It isn’t easy to describe Karma She. With a sound that fuses together elements of grime, rap and witch house, and a performance style that manages to be both incredibly sensual and jarringly over-the-top, the very premise of Karma She—a music and performance endeavor led by Israeli artist Carmel Michaeli—is based on evading any sort of easy definition. And nowhere is this more true than in the video release of ‘More Ecstasy’, debuting exclusively on INDIE.
Shot in a 19th century Jerusalem school building, the film provides a refreshingly psychedelic and campy take on Judaism, constructing a magical alternate-reality by radically appropriating traditional Jewish symbology. Its subjects, dressed in yarmulkes and school uniforms, drink orange soda and dance themselves into possessive trances as their leader, a horned and seemingly possessed Karma She, guides them on a path towards ‘More Ecstasy’. It is a glimpse into Karma She’s carefully crafted world, one which seeks to fully nurture the individuality, sensuality and magic that comes with female energy.
To accompany the release, we sat down with Michaeli to get a hold on everything from her inspirations to her (still ongoing) journey towards finding Karma She—and, by extension, herself.
So who is “Karma She”?
A badass witch, a hyper feminine divine energy, a powerful diva, the creator of an alternative kingdom, a self-proclaimed hip pop star, a vessel of desire, a carefree spirit that wants to share her wisdom, a collaborative catalyst.
What was the process like of finding her? Did it coincide with finding yourself, or do you see Karma She and Carmel Michaeli as two different people?
Karma She as my creative higher self came out as a necessity of survival. I needed to create an autonomous territory where I could break free from my personal and social boundaries. I had an urgent need to merge my life and my art, I wanted to rebuild myself and my experiences, and find a way connect with other angels (creative collaborators). Karma She is an extension of myself and this separation allowed the development of a new transformative consciousness. Right now I’m in the process of merging the two senses of self that I contain. I’m trying to bring Karma’s carefree attitude into my life beyond the stage and to bring Carmel’s emotional vulnerability into Karma’s world.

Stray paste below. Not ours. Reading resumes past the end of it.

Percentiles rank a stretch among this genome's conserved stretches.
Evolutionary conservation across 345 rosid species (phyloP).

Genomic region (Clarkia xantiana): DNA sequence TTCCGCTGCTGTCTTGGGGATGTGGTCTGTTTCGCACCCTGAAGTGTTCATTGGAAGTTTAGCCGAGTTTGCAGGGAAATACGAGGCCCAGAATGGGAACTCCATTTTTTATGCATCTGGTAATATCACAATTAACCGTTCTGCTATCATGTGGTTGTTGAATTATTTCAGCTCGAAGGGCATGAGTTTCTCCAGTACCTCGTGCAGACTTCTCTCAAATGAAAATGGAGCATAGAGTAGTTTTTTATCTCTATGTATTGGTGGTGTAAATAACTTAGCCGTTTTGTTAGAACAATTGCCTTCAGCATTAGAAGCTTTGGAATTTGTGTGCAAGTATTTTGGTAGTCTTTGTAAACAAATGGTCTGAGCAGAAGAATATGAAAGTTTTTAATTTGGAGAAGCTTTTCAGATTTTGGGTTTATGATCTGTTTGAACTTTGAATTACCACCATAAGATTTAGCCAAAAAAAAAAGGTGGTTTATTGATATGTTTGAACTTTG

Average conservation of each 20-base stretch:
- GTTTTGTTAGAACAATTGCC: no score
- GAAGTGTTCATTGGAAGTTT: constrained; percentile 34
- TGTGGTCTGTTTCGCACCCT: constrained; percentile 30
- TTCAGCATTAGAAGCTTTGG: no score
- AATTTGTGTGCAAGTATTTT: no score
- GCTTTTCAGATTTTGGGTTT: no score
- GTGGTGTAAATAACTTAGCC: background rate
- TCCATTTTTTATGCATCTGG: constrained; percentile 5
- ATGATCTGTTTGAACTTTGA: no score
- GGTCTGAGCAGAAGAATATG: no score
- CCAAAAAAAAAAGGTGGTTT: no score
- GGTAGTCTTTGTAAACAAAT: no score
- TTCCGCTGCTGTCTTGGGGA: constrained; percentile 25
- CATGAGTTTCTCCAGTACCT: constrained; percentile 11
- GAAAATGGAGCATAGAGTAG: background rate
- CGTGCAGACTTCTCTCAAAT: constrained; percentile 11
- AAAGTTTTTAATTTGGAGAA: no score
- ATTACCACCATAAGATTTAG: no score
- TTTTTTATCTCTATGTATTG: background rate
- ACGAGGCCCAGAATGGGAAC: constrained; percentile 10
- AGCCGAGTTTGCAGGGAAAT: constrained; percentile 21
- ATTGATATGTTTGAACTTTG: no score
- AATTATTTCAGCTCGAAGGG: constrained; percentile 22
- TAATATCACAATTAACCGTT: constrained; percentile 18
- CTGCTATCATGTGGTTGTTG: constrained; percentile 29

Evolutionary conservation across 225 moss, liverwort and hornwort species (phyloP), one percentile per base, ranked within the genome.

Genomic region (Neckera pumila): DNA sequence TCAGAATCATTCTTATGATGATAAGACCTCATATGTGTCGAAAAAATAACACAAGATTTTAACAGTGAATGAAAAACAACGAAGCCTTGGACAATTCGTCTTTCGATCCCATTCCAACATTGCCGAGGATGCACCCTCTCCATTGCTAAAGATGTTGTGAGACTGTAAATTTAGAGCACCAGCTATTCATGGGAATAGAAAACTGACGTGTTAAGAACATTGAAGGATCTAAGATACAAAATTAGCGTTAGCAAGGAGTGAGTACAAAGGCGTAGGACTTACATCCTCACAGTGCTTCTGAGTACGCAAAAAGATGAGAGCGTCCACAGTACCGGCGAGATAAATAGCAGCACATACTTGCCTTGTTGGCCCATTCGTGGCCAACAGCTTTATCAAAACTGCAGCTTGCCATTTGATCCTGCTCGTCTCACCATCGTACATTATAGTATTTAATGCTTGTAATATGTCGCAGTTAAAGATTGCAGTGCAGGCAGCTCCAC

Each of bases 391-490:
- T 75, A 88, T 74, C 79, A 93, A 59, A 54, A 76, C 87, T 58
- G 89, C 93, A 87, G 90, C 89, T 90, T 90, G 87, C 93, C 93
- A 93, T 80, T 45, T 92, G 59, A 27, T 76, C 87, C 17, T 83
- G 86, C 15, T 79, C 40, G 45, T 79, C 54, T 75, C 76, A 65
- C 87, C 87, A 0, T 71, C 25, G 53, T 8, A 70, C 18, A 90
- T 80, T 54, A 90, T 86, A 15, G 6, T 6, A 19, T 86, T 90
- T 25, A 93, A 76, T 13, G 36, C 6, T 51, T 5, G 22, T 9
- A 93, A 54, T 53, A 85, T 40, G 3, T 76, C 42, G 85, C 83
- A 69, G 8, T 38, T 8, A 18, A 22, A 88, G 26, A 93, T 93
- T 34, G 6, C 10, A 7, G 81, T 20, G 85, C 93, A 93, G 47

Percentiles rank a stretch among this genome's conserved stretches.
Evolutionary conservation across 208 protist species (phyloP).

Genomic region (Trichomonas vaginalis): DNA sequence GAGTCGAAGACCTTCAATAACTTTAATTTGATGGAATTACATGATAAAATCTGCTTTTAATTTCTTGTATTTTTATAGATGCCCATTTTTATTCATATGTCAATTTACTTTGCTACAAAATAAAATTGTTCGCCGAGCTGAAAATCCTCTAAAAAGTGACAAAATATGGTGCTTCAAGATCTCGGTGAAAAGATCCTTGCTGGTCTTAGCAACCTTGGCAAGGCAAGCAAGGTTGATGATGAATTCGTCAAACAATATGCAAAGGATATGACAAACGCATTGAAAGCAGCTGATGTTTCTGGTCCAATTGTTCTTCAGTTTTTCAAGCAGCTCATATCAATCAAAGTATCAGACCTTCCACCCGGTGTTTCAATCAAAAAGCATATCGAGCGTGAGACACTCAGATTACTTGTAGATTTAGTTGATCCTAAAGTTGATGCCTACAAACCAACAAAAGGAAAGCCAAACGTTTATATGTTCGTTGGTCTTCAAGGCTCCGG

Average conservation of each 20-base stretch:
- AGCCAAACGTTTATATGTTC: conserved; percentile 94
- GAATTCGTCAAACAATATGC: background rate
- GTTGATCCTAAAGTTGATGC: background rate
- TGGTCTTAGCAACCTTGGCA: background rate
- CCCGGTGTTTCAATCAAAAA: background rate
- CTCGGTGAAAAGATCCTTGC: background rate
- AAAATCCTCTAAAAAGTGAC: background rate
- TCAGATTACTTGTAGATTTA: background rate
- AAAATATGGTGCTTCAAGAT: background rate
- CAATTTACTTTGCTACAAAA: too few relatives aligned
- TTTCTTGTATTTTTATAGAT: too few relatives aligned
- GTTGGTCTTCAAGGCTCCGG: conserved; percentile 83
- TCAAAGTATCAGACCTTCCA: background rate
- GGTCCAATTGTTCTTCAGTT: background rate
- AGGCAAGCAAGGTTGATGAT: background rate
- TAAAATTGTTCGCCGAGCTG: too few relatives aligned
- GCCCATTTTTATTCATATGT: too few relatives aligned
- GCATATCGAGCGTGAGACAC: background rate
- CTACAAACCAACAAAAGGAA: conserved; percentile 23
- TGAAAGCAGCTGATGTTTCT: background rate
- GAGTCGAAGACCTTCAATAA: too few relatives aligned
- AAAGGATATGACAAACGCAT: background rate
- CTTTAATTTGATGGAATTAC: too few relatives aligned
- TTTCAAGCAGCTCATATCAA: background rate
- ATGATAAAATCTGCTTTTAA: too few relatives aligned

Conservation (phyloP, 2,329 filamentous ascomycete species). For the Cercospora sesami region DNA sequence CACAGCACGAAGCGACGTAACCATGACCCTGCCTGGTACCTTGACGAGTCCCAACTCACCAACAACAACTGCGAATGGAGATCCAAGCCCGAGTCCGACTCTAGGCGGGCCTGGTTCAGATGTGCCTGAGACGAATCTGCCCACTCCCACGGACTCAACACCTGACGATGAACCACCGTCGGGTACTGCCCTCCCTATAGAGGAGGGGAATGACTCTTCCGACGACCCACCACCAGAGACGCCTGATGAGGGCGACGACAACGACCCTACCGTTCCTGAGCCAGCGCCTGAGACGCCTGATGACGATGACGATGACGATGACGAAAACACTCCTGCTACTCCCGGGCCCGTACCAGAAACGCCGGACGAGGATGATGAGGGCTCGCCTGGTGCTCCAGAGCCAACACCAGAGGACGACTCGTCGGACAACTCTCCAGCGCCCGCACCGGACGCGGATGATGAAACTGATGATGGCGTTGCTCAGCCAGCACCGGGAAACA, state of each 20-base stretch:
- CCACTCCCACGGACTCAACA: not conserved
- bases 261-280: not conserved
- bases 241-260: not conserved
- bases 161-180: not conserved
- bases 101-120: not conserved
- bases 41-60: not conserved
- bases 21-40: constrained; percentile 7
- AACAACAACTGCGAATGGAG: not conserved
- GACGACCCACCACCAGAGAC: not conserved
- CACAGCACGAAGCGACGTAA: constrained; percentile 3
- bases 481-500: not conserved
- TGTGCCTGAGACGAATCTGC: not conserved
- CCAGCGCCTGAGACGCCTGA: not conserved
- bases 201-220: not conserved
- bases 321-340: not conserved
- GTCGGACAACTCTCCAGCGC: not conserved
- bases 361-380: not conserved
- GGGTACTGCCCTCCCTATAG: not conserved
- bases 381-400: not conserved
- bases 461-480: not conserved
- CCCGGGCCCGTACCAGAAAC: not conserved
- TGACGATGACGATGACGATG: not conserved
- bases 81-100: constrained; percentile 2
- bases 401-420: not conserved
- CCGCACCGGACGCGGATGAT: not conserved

What do you hope to inspire or convey with your work?
To embrace one’s uniqueness, one’s female sensuality, to reclaim your body, your image, and shamelessly voice deep desires. I aim to portray alternative beauty as a magic carpet that leads into complex celebrations of freedom. I wish to heal and empower one’s weirdness, encourage an exploration through darkness and pain to find love for yourself and then for the whole wide planet. I wanna take you on a trip trip trip as we dip dip dip…
Having spent time in Jerusalem, Tel Aviv, New Jersey, London and now Berlin, you obviously have known a lot of different creative scenes. Which was the most challenging to create in, as a female artist with experimental tendencies? And which has been the most inspiring?
I think being an artist is not an easy path anywhere, and being a woman is challenging in many fields. Both are matters so built in me that I can’t imagine anything else. I embrace feeling foreign and viewing the world as an outsider, it’s important for my creative process to move countries every few years and travel a lot. Israel was hard because it’s a small and religious country, and a lot of mindsets are very provincial, I had to pave my own way, but the angels that joined me made it possible. But yes, you really have to go for it and be ready to give yourself entirely to your goals, even if you fail sometimes and feel unwanted.